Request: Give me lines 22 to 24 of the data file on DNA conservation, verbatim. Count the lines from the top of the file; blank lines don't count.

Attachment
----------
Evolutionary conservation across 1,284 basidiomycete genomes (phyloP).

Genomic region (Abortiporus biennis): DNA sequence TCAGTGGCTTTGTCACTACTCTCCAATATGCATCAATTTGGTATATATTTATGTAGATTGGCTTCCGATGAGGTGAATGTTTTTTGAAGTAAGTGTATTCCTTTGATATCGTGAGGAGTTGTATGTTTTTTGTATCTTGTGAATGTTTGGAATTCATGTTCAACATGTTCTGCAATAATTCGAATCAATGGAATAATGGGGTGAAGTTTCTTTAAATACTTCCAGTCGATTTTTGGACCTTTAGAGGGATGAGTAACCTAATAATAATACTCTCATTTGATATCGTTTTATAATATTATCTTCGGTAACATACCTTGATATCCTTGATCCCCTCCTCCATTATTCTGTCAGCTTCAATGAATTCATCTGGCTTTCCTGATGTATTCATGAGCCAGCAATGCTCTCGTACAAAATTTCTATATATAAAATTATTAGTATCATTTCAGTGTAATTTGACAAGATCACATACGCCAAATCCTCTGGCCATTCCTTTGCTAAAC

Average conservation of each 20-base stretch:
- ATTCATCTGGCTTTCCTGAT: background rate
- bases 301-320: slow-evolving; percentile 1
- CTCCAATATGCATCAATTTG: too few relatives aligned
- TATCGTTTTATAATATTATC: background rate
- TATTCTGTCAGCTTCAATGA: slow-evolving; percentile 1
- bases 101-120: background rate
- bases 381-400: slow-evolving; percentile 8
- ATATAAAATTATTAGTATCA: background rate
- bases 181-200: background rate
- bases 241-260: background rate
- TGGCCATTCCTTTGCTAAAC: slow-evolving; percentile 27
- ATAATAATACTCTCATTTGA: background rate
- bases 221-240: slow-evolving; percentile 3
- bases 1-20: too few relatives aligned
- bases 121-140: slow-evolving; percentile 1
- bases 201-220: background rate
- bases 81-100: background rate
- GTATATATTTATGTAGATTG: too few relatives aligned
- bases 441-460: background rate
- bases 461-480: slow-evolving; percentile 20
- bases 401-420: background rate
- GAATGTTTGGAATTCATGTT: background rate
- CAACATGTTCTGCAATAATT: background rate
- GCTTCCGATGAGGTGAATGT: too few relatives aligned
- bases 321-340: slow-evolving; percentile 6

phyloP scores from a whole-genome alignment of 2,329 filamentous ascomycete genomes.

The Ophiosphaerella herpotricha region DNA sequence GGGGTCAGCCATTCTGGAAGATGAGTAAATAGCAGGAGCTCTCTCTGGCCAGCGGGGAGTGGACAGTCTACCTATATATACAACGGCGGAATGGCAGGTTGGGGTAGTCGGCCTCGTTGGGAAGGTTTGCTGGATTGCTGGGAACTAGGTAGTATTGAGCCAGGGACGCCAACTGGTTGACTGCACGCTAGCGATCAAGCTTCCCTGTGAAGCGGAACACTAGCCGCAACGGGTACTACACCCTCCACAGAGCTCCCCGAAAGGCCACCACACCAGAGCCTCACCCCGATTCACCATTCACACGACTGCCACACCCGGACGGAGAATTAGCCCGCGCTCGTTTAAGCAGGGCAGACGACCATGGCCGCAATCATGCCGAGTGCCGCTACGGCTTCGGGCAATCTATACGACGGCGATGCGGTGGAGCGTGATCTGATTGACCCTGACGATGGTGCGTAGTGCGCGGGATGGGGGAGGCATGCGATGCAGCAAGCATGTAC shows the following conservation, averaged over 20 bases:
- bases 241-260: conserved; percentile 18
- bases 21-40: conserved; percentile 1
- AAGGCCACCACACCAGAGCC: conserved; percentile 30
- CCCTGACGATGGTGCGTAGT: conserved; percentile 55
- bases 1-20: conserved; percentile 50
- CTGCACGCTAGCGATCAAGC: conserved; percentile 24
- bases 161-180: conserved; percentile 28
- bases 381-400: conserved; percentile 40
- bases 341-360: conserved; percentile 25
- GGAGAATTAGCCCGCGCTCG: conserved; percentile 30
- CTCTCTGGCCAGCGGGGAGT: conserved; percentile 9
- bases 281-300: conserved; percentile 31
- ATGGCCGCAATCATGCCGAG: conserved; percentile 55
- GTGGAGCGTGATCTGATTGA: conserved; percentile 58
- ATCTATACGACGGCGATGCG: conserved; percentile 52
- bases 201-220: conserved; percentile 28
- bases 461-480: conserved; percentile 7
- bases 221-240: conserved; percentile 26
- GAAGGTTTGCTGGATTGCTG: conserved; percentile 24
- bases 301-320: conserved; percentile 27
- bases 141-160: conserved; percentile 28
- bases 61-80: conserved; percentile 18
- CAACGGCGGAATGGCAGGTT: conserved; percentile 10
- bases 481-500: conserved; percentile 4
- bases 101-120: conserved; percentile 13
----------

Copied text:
- bases 441-460: background rate
- bases 461-480: slow-evolving; percentile 20
- bases 401-420: background rate